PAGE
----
What a fabulous book! In "They Stood Alone: 25 Men and Women Who Made A Difference," author Sandra McLeod Humphrey presents people who started out ordinary but accomplished extraordinary things. She explains in the beginning that she chose these particular men and women based on select criteria such as having courage to step up away from popular belief, having the confidence to believe in themselves, having the vision to see things from a different perspective, and for providing breakthroughs that changed our world.
Included among the 25 men and women who made a difference are some names you'll recognize like Rosa Parks, Mother Teresa, and Christopher Columbus, and perhaps some that you won't, like Nikola Tesla, Marian Anderson, and Rachel Carson.
This book was delightful. It presented each man or woman, included an image of them, explained why they were bold and courageous, and provided facts, figures and information about each. Oh how I wish that this book had existed when I was in Middle School social studies class! The writing style is warm and easy to read. The content is just enough without being too much. The information provided is interesting and thought-provoking. It in in short just an all-around great read.
Even as a middle-aged adult, I learned so much about some of our ancestors who sacrificed much and were bold enough to pursue their dreams. I think that I might look for some biographies for some of these people for additional reading.
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Posted October 25, 2011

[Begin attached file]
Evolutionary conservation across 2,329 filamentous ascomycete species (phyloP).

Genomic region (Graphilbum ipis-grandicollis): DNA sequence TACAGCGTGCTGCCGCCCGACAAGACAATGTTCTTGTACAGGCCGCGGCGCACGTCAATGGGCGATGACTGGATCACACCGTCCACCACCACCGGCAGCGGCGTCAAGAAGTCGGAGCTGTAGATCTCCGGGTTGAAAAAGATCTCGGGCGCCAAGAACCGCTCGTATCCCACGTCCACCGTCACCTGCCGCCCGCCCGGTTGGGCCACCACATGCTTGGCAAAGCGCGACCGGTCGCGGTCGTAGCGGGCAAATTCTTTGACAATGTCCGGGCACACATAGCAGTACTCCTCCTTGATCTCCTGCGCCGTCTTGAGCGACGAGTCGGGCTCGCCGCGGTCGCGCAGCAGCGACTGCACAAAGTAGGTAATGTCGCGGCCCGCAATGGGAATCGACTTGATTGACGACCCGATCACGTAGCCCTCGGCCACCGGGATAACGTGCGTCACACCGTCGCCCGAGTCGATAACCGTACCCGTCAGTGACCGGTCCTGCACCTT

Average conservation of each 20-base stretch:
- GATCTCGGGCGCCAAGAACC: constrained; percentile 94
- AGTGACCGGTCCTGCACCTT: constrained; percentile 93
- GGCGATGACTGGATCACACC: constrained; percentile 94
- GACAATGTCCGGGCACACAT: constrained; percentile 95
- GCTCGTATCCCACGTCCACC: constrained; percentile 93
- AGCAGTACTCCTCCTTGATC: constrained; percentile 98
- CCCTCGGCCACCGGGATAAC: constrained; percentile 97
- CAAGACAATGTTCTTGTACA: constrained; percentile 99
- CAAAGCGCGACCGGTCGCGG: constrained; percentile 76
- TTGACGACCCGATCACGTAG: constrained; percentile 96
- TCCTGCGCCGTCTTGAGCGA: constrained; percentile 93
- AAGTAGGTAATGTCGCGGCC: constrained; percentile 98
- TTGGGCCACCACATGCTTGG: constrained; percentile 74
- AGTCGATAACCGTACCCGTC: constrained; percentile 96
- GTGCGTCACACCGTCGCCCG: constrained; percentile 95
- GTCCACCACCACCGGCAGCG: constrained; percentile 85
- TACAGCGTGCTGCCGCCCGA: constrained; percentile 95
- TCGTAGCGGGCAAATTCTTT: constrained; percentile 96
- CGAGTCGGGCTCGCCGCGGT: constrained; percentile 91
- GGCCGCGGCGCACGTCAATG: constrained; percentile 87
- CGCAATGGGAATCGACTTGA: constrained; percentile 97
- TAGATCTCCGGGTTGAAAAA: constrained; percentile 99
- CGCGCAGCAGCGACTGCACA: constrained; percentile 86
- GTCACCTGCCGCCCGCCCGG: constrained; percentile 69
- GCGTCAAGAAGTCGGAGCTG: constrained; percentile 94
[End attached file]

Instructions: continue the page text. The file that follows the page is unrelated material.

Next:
Hats off to Sandra McLeod Humphrey for synthesizing the lives of famous people in a book that can be enjoyed and stimulate the minds of her intended audience of 9 to 12 year olds. In her introduction she states the reasons for her choices of role models: 'They were people of vision who saw life form a different or a new perspective; they were pioneers of a sort who were willing to question the conventional wisdom of their time; they had the courage to step out away from the crowd and take a risk; they believed in themselves and pursued their dreams i spite of societal opposition; and their revolutionary breakthroughs changed their world and ours.' What follows is a series of minibiographies of 25 men and women who fill the qualifications Humphrey has established. Each biography begins with a photograph (or other image) of the person, a quote form them, and then the information begins with 'Imagine this:' and what follows is a brief setting of the background of the person presented and a superb brief description of the discovery or change that person made for the world. All of this is offered in a very readable and erudite manner, fit not only for younger readers but for any reader at all! The people she discusses are Christopher Columbus, Leonardo da Vinci, Nicolaus Copernicus, Galileo Galilei, Isaac Newton, Elizabeth Cady Stanton, Henry David Thoreau, Harriet Tubman, Clara Barton, Elizabeth Blackwell, Nikola Testa, Booker T. Washington, Marie Curie, Mahatma Gandhi, Orville Wright, Albert Einstein, Amelia Earhart, Margaret Mead, Marian Anderson, Margaret Bourke-White, Rachel Carson, Mother Teresa, Rosa Parks, Jackie Robinson, and Neil Armstrong. And after this excellent survey of just some of the important minds of our history and our time Humphrey address the reader with the challenge to believe in yourself and to overcome obstacles to follow your dream. Included at the end of the book is an excellent bibliography - surely a fine resource for all teachers - and a source of her notes. And as a final gesture she has re-printed the Robert Frost poem 'The Road Not Taken.' This is a terrific book, as strong a 'behavior modification' substitute for aimless youngsters who think they have nothing to offer the world as anything published. Parents may want to borrow this book to refresh their memories about the Heroes lives, too..... Grady Harp